Ocean City Primary School Puts Twist on March Madness

Ocean City Primary School Puts Twist on March Madness

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3rd grade student, Isabelle Tolbert, creating an algorithm for her robot to move towards the higher points on the board. The customized game board is projected onto the floor using a smart projector. As the robot moves and stops in the numbered squares the points disappear from the board.

OCEAN CITY, NJ (March 24, 2017)- March Madness is taking over the Ocean City Primary School, but the students aren’t associating the annual event with basketball. Instead they are competing in their very own version of a bracket-style coding tournament. The competitive game is called Capture the Kingdom, where student teams attempt to capture points by programming a robot to move to designated areas on 6 foot by 6-foot game board. The team with the most points wins.

The game was introduced as part of a coding unit of the students’ new technology program. Students are learning lessons in coding, robotics, 3D printing, and computer assisted design as early as 1st grade. Randy Kohr, teacher of the program, loves the activity because “it is a mathematics game and the kids don’t even realize it. As they are playing, students are practicing computer programming and problem solving skills, as well as implementing knowledge of metric measurement, angles, addition and sequential thinking.” The blue Dash robots used in the game were donated to the school by the Parent Teacher Association and are controlled using a block programming app on an iPad called Blockly. Students build algorithms and the robot carries them out.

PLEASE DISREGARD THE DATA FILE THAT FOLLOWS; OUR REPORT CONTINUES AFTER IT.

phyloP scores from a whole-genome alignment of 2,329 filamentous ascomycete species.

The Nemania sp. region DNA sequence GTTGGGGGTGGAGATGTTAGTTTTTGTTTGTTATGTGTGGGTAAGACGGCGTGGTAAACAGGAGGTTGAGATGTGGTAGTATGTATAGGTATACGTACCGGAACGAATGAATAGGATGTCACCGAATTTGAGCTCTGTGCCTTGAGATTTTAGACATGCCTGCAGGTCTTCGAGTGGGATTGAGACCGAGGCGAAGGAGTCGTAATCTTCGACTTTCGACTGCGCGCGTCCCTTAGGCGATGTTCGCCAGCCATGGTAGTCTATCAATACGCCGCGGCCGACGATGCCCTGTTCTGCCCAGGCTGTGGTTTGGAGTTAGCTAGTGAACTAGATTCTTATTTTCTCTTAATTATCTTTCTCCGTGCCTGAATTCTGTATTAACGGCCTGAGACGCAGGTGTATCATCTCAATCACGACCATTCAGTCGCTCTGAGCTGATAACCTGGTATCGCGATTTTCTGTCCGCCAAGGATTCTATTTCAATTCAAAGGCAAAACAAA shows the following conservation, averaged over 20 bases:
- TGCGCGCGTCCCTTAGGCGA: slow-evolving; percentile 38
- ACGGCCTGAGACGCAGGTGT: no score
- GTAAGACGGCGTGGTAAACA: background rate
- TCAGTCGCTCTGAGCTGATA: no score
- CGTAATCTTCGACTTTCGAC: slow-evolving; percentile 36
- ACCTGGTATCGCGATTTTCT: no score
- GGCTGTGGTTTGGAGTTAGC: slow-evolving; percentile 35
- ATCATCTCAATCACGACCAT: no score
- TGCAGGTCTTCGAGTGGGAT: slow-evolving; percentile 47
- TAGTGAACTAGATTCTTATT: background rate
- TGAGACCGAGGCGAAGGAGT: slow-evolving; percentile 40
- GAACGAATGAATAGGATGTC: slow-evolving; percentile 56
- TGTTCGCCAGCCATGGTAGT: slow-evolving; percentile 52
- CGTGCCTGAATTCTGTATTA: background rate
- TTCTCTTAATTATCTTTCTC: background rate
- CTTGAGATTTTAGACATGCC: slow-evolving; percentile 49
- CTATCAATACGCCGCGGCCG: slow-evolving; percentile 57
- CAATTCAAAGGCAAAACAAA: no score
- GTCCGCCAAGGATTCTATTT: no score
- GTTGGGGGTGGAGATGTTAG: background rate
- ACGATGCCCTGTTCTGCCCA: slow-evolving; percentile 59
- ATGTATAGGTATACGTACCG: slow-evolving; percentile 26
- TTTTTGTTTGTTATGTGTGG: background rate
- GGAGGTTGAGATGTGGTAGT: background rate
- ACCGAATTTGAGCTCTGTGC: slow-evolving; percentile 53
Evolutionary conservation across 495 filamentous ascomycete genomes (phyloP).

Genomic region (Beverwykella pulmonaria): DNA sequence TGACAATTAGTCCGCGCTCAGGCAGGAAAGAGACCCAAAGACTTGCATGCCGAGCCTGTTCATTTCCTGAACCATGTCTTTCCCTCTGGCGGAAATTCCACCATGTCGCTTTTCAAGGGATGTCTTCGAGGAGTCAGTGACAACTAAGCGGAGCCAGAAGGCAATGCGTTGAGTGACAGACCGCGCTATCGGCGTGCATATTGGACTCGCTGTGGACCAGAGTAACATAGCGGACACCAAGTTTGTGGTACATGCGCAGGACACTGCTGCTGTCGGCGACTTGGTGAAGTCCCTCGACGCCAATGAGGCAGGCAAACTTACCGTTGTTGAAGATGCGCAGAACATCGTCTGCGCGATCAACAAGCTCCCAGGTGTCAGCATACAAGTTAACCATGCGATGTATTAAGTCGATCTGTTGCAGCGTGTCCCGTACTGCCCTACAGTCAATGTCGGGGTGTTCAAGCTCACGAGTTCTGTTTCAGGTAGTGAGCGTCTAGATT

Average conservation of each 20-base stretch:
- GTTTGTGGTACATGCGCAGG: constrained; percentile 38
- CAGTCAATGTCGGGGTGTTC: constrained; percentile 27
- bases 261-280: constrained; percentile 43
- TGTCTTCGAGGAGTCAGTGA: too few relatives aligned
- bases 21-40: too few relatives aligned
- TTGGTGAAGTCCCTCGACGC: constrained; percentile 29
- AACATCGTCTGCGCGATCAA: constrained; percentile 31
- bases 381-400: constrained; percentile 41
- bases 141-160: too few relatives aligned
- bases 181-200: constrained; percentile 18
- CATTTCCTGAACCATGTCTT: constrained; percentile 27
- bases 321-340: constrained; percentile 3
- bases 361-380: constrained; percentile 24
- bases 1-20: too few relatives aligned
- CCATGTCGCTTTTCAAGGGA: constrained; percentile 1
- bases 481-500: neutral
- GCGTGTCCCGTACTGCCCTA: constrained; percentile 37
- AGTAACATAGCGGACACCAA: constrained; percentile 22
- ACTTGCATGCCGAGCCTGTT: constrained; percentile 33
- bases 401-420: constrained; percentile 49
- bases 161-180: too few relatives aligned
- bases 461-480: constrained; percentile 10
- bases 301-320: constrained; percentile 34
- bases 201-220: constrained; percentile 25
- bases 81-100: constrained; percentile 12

3rd grade student, Isabelle Tolbert, creating an algorithm for her robot to move towards the higher points on the board. The customized game board is projected onto the floor using a smart projector. As the robot moves and stops in the numbered squares the points disappear from the board.
The 2nd grade team of Cole Haverly and Anna Wisnefski, analyze the game board to determine their next move. Each team member takes turns programming the iPad and collecting captured points.

The 2nd grade team of Charlie Beseris and Wyatt Tolson were one of 10 teams that won their classroom bracket and are moving onto the finals. When asked about the game Beseris said, “I like it because there is a lot of strategy and to be good at the game you really have to know your angles and measurement. I can’t wait to play in the finals.”

More information about the game and the tournament are available online on the technology lab’s website www.octechlab.org. The final rounds are scheduled for the end of March and the overall champions will be dubbed the Kings or Queens of code.